As a Reading Specialist, I have always taken the time to read aloud great children's books to my students.  As I pursued a degree in School Library and Information Technologies, I began to further explore the vast and wonderful world of children's and young adult literature.  My interest and love for books and reading has only continued to grow and I wanted to be able to share the amazing world of books with both children and adults!  That is how I began to implement a booktalking program that I fondly refer to as my Book Breaks!  

I was already conducting a weekly Poetry Break, an idea that I have explained in my poetry wiki,, so it seemed to be a natural way to explore booktalks with the students in my elementary school.  Last year was my "pilot" year for implementing Book Breaks.  Since I was already conducting the Poetry Breaks with first grade classrooms, I began with the offer to conduct a weekly Book Break as well.  One of my colleagues, Tricia Anastos, eagerly scheduled Book Breaks for her class on Thursday mornings at 8:45.  Every week at this time, I would appear at her classroom door, blowing my train whistle to announce my arrival with an exciting new book (or books, I often couldn't resist the opportunity to share more than one title, especially when so many books can be grouped together according to one theme or another)!  

Tricia and her students were always so very excited and eager to see what I was bringing in my book bag!  Many of the books that I shared were newly released publications that I had recently purchased at the bookstore or a conference.  Sometimes the books were award winners (which always sparked great conversations!).  Other times, I brought signed copies of titles and was able to tell a little tale of how I had been able to meet the author/illustrator (usually showing a picture of myself with the author/illustrator - it is a great way to demonstrate that authors/illustrators are REAL people!).  Still other books that I brought to share with my eager first grade friends were old favorites!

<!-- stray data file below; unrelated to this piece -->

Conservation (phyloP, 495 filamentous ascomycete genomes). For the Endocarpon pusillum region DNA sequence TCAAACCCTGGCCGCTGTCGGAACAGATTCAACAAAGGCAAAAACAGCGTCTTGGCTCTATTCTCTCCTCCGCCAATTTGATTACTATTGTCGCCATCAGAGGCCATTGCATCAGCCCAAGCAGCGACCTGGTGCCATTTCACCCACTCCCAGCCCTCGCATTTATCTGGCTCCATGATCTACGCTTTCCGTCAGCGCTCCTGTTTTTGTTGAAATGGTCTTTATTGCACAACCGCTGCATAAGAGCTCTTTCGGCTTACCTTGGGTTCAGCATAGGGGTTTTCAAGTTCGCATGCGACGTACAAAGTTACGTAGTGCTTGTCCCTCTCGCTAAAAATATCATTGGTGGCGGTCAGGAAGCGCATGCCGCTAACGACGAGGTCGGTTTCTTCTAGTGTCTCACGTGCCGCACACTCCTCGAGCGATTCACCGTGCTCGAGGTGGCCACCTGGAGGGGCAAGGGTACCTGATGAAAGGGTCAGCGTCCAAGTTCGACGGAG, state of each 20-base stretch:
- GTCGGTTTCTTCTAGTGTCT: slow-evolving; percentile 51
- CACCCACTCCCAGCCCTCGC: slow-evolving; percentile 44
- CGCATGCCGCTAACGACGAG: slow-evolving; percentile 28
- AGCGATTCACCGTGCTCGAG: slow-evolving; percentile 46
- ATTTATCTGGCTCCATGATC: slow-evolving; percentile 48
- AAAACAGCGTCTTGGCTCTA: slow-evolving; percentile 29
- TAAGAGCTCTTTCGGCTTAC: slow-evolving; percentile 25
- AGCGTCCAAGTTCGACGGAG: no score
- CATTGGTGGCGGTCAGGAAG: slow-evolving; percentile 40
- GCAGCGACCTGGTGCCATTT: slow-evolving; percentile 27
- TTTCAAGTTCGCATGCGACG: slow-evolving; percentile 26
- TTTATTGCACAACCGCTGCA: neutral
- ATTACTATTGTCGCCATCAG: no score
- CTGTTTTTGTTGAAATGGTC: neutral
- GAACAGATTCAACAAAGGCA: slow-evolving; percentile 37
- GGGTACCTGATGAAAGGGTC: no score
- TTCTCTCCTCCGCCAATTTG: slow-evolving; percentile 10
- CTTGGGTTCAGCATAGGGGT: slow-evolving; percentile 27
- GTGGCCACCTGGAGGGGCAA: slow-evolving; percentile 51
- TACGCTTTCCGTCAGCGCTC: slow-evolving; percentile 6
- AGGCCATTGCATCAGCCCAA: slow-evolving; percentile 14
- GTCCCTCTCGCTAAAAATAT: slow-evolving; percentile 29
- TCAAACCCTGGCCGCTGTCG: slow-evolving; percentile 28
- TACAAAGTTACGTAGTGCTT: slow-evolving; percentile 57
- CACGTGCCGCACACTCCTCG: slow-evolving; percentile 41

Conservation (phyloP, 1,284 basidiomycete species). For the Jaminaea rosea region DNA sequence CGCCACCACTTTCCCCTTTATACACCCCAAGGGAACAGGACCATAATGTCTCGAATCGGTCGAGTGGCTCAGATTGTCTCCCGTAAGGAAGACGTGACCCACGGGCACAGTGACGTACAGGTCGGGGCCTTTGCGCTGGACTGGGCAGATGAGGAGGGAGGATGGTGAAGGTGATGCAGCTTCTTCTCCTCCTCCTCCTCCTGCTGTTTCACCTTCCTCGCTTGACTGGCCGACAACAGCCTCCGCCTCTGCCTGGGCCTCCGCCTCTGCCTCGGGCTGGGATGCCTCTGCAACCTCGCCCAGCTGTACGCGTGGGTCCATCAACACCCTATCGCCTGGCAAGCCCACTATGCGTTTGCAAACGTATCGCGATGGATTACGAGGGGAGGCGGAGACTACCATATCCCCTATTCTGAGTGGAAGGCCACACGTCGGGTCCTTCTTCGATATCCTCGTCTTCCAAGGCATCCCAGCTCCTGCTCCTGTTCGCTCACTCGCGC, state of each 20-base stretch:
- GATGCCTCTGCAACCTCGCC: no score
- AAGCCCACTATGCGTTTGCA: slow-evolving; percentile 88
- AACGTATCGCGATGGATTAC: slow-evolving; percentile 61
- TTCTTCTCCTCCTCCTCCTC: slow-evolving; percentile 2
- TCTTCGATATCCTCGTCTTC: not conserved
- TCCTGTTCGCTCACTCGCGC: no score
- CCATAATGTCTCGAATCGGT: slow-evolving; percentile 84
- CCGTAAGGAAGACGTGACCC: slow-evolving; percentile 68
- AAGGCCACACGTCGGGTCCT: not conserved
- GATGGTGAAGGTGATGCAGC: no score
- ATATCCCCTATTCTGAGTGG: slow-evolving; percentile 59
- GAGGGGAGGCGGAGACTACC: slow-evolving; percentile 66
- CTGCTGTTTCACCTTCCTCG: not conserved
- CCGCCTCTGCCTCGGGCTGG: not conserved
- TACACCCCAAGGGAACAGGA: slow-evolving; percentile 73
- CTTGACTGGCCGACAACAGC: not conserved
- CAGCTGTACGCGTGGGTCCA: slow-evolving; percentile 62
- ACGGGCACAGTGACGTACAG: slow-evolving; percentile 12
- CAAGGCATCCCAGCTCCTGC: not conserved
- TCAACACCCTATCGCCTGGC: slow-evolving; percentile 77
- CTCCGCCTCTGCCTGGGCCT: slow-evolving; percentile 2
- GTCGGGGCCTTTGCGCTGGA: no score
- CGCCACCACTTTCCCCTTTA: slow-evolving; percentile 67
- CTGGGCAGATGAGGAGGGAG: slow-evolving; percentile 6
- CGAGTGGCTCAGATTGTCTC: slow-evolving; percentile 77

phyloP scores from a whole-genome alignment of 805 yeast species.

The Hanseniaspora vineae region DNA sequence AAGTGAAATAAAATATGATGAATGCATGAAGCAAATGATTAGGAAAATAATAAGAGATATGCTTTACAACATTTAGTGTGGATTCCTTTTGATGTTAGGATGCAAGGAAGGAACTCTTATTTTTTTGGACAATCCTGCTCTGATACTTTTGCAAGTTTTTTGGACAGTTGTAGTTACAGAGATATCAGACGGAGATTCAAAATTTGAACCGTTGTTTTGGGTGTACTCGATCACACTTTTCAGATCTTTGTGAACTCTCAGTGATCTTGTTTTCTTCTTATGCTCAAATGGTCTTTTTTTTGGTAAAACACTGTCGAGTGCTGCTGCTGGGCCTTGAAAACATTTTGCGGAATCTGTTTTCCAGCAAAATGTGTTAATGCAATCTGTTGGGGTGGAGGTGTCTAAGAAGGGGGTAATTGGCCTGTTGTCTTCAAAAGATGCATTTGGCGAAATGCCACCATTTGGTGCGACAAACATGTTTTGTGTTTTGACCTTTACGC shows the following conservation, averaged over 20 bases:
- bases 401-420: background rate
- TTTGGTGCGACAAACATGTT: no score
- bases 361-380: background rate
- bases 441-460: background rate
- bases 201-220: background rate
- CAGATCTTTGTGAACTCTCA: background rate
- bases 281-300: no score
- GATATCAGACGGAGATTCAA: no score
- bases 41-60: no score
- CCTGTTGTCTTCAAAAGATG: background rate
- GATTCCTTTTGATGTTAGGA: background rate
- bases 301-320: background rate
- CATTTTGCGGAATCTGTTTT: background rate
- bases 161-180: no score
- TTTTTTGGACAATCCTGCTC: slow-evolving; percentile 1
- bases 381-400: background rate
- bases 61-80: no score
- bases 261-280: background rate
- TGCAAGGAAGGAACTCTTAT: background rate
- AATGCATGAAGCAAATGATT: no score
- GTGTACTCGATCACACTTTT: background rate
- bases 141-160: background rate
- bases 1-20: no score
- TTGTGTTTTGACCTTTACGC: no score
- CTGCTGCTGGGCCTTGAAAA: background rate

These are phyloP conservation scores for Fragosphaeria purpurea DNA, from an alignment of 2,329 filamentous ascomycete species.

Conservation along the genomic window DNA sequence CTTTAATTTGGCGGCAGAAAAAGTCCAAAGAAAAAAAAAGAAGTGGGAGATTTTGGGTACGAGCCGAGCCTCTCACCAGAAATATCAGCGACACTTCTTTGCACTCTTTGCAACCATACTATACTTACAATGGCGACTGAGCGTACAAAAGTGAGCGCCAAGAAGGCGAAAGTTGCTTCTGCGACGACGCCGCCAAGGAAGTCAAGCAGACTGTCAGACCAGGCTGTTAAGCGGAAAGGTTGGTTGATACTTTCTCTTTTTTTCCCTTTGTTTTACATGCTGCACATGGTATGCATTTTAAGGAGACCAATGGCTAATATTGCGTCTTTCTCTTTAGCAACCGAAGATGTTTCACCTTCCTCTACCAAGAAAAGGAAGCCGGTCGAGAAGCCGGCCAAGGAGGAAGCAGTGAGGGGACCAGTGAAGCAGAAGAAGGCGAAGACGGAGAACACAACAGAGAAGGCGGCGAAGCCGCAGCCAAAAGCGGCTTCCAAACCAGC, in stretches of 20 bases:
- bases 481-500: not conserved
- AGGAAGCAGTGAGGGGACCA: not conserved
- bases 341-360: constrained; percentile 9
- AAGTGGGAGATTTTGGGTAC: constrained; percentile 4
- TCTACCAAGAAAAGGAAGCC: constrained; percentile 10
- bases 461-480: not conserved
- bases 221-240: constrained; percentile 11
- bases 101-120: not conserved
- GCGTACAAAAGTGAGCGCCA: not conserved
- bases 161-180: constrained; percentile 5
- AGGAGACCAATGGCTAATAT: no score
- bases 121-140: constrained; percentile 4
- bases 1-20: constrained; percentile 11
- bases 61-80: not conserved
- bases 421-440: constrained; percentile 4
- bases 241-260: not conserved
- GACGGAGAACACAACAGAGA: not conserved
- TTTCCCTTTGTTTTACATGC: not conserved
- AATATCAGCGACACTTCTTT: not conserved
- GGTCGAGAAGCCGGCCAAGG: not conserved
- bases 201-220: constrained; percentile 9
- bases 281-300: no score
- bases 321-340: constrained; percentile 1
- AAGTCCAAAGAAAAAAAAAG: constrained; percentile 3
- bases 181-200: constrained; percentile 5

A Book Break generally lasts between five and ten minutes.  During that time, I give a brief booktalk, which simply means talking about a book and getting the audience interested in reading it.  I will be sharing some of my Book Break highlights from the past school year, as well as new Book Breaks, as the upcoming school year unfolds.  I will share how I use a variety of techniques and tools to promote the  books in my Book Breaks.  Some of the techniques and tools include the use of puppets, props, pictures, photographs, videos, book trailers, and more. 

I am also very excited to be expanding my Book Breaks!  At our annual end-of-year literacy data meeting, Tricia shared with colleagues and administrators, how much she and her students enjoyed their weekly foray into the world of children's books.  She shared that her students were so interested and motivated to read books and explore other books by the same author.  Additionally, Tricia and our library staff, shared with me that the students would actually argue about who got the books first to be able to check them out of the library!  Now I will be visiting at least two additional classrooms to conduct Book Breaks!  Thanks for having me and my books, Tricia!